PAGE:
Vancouver Art Gallery
In a 1906 former courthouse building downtown, the Vancouver Art Gallery has a permanent collection of more than 10,000 artworks, with an emphasis on British Columbia artists. The gallery also mounts frequently changing exhibits of both classic and contemporary art.
Bill Reid Gallery of Northwest Coast Art
Reid (1920-1998) was a British Columbia artist of mixed European and First Nations heritage. He’s best known for his sculptures, carvings, and jewelry that explore the Haida traditions. This downtown gallery opened in 2008 to showcase Reid’s work.
If you’ve got kids, they can play (and learn) for hours in this hands-on science museum. And if you’re traveling child-free, look for the periodic “Science World After Dark” evenings when adults are free to explore the museum without the little ones in tow.
Museum of Vancouver
Small but edgy, this Vanier Park museum examines both historical and contemporary life in the city of Vancouver. Recent exhibits have included a retrospective of works by the eclectic Vancouver-born artist Tobias Wong and “Sex Talk in the City,” an exploration of sex and sexual mores in Vancouver. Check their calendar for talks, parties, and other cool events that accompany each exhibition.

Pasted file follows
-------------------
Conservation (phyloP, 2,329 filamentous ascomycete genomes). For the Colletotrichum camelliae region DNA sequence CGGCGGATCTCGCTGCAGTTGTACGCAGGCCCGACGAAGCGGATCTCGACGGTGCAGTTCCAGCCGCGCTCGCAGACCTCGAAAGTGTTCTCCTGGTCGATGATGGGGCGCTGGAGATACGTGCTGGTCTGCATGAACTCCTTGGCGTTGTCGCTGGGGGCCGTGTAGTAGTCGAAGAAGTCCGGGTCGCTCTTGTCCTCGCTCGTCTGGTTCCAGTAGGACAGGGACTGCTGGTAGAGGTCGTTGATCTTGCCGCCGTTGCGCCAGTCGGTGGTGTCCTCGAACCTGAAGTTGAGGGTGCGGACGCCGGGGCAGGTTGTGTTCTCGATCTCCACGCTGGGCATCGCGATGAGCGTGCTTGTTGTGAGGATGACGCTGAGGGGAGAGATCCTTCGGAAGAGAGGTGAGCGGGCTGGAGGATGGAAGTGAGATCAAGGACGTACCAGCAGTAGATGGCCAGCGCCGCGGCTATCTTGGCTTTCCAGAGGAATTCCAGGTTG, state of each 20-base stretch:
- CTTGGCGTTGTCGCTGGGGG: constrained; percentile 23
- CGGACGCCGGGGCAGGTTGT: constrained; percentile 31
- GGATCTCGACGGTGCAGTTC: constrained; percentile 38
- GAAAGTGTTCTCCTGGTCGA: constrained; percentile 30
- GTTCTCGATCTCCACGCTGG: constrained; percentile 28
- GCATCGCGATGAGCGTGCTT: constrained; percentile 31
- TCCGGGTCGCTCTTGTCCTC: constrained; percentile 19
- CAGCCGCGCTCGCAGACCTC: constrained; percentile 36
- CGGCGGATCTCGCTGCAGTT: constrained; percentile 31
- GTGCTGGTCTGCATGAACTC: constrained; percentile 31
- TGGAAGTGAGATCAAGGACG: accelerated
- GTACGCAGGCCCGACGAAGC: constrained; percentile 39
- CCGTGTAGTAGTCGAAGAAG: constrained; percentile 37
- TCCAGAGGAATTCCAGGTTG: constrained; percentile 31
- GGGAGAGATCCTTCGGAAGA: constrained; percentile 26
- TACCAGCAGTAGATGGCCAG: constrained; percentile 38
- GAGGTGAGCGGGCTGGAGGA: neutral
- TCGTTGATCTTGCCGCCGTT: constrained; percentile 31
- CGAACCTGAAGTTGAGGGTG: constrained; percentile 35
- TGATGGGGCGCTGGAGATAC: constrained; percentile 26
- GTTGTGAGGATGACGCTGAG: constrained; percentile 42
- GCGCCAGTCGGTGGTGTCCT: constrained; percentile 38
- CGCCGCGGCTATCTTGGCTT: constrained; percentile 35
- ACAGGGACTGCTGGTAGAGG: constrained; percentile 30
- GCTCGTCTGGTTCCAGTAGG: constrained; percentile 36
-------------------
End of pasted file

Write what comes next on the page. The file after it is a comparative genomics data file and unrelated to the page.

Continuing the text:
On March 29, 2013Carolyn B. Heller answered the question:Vancouver is only a two-hour drive from Whistler Blackcomb, one of North America’s top ski destinations, with more than 200 trails, 37 lifts, and a pedestrian village packed with restaurants and bars.
Even if you don’t have time to get to Whistler, you can choose from several smaller but still worthwhile ski destinations on Vancouver’s North Shore. Less than 30 minutes from downtown Vancouver, Grouse Mountain has 26 runs, including 14 that stay open for nighttime skiing. On a sunny day, the views from the summit are spectacular.
Cypress Mountain, which hosted several events during the 2010 Winter Olympic Games, is the highest and largest of the North Shore ski mountains, with 53 runs and nine lifts. It’s a popular destination for cross-country skiing and snowshoeing as well. You can drive from Vancouver in less than 45 minutes.
With five lifts accessing 40 trails, family-friendly Mount Seymour is also less than 45 minutes from downtown. Seymour is a good spot for snowshoeing, too.